Light-based positioning systems use existing lighting systems to create a positioning system indoors. Each LED ballast has a unique identifier, and this is encoded into the signal that drives the luminaire so that the light is modulated, transmitting its identity constantly. Due to human persistence of vision, these rapid impulses are imperceptible, but devices such as smartphones can capture and detect them.
When the phone is within range of multiple (three or more) luminaires, each with a unique code, a simple triangulation algorithm can calculate the distance to each luminaire and then deduce the position.
Figure 2. Visible light communication (VLC)
Technology to support VLC
In the VLC arena, efficiency and compact size are two challenges that face all designers, including those experienced in designing luminaires.
In order to provide support to all designers, onsemi offer devices that increase integration and enhance performance of intelligent lighting systems, such as the VLC systems described in this article.
Figure 3. VLC application diagram
Specifically designed for LED-based luminaire applications, the NCL31000 LED driver from onsemi is a fully featured device that includes all of the elements needed to implement a high-efficiency LED lighting system.
Figure 4: The NCL31000 Advanced Light Engine from onsemi
Central to the system is a highly efficient (97%) buck LED driver that supports high-bandwidth analog dimming and PWM dimming to zero current. The NCL31000 includes an integrated 3V3 fixed DC-DC converter and an adjustable DC-DC (2V5 > 24V), suitable for powering sensing devices or other system components, thereby simplifying system design and reducing design risk while enhancing overall efficiency. The architecture of the NCL31000 delivers exceptional EMI performance, exceeding the requirements of CISPR15/EN55015 by >14dB.
Accurate linear dimming enables visible light communication, allowing for the development of indoor light-based positioning systems while the ability to dim to true dark with an accuracy of 0.1% ensures that there is no ghost light at the lowest dim settings.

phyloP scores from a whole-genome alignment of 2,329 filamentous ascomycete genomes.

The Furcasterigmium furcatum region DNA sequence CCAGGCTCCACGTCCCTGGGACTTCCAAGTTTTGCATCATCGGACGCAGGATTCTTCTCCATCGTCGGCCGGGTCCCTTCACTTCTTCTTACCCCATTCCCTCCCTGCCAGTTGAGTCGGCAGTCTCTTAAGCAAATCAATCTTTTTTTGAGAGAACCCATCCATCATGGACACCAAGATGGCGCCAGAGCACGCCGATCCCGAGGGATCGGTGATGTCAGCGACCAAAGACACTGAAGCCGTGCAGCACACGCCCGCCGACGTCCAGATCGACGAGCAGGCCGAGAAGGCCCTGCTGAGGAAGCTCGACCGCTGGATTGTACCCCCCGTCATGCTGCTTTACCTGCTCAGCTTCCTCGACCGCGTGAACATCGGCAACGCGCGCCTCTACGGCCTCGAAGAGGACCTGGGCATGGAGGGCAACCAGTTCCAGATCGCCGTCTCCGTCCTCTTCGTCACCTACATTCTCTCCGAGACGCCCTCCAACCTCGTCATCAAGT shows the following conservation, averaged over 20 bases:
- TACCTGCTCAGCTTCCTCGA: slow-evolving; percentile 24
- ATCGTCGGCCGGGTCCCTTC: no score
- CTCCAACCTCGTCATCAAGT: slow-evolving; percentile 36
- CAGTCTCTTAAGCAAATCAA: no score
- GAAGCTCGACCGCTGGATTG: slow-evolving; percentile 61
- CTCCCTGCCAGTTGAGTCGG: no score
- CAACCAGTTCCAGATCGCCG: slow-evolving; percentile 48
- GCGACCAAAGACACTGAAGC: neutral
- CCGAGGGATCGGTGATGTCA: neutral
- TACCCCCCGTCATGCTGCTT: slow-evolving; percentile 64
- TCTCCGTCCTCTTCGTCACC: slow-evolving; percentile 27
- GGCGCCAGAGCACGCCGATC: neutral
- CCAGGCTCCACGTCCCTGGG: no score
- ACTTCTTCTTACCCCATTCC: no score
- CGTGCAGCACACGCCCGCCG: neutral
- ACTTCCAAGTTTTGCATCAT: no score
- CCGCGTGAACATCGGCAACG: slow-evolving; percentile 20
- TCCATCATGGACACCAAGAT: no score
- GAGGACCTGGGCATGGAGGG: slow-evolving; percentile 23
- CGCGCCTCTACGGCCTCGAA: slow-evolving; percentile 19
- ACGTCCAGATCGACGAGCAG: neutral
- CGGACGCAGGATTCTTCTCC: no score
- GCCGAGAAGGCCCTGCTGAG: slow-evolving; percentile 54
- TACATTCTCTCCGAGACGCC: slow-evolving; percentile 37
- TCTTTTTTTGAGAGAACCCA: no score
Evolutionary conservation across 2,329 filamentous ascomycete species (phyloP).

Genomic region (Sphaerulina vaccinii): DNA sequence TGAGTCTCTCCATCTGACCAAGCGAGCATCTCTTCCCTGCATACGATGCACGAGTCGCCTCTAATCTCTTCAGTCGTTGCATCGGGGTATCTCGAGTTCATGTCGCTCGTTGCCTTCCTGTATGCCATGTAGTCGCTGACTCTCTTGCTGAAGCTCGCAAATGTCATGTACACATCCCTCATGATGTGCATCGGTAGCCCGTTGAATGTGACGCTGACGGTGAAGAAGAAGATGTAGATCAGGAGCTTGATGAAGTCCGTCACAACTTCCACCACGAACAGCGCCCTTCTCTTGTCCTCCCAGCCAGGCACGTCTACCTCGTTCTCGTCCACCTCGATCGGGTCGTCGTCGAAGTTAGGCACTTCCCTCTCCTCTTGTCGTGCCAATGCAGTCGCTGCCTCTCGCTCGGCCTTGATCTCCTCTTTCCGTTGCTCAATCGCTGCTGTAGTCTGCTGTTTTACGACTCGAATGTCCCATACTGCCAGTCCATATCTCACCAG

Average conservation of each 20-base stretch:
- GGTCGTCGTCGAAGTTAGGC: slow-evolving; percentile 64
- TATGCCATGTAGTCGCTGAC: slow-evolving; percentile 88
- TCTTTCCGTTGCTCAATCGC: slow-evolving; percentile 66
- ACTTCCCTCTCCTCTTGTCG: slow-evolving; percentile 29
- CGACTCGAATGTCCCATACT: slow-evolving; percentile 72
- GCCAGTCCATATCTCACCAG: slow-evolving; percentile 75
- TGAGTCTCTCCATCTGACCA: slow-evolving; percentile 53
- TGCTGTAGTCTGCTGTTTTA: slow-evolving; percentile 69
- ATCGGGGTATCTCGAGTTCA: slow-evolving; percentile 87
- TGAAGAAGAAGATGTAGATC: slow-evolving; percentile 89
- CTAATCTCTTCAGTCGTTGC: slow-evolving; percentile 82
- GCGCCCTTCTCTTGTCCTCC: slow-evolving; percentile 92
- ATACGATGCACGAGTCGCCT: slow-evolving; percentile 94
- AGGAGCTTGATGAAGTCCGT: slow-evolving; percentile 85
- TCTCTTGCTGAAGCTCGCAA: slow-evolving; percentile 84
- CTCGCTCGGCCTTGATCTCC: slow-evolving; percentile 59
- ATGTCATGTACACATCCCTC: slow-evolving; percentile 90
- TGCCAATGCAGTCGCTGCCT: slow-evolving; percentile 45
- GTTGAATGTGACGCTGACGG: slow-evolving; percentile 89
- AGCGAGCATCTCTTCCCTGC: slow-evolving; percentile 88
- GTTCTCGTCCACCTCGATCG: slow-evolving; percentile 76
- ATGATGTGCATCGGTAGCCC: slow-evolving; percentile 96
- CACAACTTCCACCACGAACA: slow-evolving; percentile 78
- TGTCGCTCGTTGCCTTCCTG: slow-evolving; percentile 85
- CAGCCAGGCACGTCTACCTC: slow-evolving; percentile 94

Comprehensive diagnostics are derived from an analog to digital converter (ADC) that tracks system currents and voltages. Measuring input and output currents and voltages with high accuracy (±1%) enables power efficiency and LED load health monitoring. The diagnostics include both DC/DC convertors and LED temperature. All data is provided to an external MCU via an I2C/SPI interface.
A cut-down version of the NCL31000 (the NCL31001) omits the DC-DC converters that are not required in multi-string lighting solutions. This can be used as a cost-effective partner to the NCL31000 in these types of applications.
Smart connected lighting is a significant growth area, driven by the availability of low-energy LEDs. While long-life and low power operation are two key drivers behind this success, the flexibility afforded by modern intelligent lighting is giving rise to innovative new applications.
While not a new concept, the ability to transfer data via light is finally coming of age and is becoming popular as it is energy efficient, robust, secure, safe and without the many challenges of RF. This, in turn, is enabling more sophisticated applications such as indoor positioning systems. As these are based upon light they can be deployed everywhere, including in areas where RF is precluded such as hospitals and mining.
Alongside a comprehensive portfolio of solutions for connected lighting, the NCL31000 advanced light engine from onsemi opens up new and existing markets for visible light communication for designers by offering a highly efficient and fully integrated solution that helps get products to market faster. The NCL31000 is also ideal for a number of other areas including backlighting in professional displays, multi-channel managed lighting in greenhouses and other indoor and outdoor connected lighting applications.